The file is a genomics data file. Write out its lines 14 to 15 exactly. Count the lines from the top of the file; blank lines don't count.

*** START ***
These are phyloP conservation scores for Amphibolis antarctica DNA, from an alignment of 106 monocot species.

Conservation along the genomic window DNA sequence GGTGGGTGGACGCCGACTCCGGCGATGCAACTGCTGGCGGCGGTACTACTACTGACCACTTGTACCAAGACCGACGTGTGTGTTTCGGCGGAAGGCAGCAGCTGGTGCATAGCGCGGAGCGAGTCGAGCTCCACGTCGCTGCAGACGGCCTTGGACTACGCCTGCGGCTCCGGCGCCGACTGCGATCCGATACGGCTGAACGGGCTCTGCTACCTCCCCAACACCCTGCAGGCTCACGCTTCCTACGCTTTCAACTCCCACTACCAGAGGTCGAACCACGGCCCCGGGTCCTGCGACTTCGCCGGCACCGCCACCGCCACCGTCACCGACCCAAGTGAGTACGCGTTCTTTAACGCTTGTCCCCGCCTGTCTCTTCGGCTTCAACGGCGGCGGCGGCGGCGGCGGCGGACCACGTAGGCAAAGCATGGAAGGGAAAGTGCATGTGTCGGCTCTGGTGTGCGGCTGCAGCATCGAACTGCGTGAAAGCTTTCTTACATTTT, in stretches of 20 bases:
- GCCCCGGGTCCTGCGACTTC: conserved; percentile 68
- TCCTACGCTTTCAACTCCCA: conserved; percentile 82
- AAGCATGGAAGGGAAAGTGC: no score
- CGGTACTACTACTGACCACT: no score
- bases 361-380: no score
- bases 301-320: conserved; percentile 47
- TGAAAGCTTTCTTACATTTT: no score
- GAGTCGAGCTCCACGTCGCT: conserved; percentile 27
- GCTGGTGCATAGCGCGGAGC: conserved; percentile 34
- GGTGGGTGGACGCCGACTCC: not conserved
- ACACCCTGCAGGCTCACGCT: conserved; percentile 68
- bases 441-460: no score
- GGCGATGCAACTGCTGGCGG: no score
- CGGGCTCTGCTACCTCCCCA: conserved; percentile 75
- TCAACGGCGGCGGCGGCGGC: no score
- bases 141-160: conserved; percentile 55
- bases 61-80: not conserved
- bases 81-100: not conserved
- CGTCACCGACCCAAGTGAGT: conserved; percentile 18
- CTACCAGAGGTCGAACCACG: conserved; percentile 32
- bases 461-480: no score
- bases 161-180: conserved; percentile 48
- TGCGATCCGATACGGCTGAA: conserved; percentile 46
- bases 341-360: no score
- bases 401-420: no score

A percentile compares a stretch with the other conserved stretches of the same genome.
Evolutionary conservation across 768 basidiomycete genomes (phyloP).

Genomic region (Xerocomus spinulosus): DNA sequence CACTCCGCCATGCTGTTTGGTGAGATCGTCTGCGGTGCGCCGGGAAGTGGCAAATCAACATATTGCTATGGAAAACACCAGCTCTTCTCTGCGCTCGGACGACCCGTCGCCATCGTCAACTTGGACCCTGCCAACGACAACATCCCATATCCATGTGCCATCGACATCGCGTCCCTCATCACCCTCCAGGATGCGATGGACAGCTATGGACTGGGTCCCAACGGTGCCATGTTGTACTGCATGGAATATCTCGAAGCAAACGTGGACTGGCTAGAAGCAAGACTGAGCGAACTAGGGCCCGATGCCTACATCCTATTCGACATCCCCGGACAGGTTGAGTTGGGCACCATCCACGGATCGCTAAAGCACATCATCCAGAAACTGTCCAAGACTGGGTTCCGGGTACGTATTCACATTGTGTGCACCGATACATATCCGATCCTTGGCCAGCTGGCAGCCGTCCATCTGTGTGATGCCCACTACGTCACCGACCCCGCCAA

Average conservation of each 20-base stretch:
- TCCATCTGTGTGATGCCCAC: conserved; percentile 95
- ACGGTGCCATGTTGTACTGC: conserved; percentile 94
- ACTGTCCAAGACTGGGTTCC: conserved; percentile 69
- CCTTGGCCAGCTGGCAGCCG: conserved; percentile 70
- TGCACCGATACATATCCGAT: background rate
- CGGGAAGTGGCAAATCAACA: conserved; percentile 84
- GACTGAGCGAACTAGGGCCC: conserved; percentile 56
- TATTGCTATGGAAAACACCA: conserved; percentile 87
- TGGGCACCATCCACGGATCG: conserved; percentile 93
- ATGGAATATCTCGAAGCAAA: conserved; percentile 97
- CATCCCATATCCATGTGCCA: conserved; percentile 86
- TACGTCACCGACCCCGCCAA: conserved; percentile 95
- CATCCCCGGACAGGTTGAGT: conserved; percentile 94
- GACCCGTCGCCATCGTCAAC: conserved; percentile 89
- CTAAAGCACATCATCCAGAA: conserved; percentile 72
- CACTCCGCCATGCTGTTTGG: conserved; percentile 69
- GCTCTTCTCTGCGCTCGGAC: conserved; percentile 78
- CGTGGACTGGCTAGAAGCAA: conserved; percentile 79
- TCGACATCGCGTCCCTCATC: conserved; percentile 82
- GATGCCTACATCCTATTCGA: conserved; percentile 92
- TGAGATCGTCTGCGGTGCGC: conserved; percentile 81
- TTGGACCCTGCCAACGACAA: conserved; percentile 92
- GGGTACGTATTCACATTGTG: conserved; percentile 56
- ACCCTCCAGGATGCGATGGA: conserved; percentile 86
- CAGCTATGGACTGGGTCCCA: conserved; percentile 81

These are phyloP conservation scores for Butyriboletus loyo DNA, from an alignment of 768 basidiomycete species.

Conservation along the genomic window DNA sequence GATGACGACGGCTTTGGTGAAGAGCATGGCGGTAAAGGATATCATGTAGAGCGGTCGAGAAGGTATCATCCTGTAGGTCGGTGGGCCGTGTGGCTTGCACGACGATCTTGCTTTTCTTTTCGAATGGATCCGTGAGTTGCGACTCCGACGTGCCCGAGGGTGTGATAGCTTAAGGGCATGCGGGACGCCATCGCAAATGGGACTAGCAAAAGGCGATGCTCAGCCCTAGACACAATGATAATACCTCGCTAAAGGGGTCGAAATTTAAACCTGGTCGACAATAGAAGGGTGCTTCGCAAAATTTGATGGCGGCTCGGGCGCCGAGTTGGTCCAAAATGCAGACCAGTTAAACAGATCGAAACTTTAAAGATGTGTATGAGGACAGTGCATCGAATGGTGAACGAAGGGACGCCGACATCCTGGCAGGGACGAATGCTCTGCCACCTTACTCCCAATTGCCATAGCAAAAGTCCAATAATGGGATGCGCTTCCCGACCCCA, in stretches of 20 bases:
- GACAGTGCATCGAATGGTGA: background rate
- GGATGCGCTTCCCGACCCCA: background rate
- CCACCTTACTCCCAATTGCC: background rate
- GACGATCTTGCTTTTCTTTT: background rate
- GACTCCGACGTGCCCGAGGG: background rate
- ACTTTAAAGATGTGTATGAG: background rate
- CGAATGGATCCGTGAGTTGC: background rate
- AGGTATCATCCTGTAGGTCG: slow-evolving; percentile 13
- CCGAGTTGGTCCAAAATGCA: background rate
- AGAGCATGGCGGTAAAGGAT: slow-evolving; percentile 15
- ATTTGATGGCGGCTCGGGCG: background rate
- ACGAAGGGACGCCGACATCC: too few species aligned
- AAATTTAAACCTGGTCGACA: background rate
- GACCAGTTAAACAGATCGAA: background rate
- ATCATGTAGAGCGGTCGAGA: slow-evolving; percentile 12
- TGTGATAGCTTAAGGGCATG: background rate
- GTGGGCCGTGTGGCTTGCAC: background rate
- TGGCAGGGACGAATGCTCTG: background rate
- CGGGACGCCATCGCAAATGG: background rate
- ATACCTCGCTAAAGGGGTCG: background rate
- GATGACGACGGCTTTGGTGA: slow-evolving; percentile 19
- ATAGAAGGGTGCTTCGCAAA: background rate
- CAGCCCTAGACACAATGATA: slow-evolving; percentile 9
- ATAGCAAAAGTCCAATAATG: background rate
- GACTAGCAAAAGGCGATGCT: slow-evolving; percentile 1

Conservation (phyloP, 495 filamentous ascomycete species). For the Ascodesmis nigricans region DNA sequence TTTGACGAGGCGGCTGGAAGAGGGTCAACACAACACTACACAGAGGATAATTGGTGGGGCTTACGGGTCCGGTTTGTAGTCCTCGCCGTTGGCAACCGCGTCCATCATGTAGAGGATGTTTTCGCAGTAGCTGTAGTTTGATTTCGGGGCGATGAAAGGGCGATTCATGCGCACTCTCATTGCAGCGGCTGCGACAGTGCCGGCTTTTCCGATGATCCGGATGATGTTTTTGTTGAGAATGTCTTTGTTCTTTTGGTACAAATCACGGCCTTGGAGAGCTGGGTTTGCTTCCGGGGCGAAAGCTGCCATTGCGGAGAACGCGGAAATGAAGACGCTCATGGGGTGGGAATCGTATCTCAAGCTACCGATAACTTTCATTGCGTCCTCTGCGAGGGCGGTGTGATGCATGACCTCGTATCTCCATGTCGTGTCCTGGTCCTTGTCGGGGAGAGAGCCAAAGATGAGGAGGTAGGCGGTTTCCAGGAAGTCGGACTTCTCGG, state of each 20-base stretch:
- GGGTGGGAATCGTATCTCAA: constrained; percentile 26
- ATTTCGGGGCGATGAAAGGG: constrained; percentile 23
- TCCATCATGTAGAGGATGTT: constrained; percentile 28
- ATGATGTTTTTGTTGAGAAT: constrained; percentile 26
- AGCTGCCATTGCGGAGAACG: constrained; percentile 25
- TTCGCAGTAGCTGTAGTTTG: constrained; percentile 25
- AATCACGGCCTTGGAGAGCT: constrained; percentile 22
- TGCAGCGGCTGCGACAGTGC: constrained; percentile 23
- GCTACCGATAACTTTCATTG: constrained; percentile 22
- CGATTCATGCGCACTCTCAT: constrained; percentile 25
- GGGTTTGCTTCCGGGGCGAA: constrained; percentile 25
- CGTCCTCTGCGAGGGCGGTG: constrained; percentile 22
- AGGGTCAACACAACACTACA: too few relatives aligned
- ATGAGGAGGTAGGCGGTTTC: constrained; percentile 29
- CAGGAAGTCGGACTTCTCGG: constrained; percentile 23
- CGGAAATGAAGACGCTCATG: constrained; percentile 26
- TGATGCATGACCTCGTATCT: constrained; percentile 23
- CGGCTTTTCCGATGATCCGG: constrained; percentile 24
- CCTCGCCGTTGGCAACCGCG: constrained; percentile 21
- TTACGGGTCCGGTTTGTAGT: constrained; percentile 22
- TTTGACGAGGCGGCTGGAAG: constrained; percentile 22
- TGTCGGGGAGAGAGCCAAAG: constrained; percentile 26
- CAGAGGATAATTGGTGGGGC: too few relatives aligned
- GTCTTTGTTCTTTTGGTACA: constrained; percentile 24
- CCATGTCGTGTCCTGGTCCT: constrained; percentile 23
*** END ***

- bases 441-460: no score
- GGCGATGCAACTGCTGGCGG: no score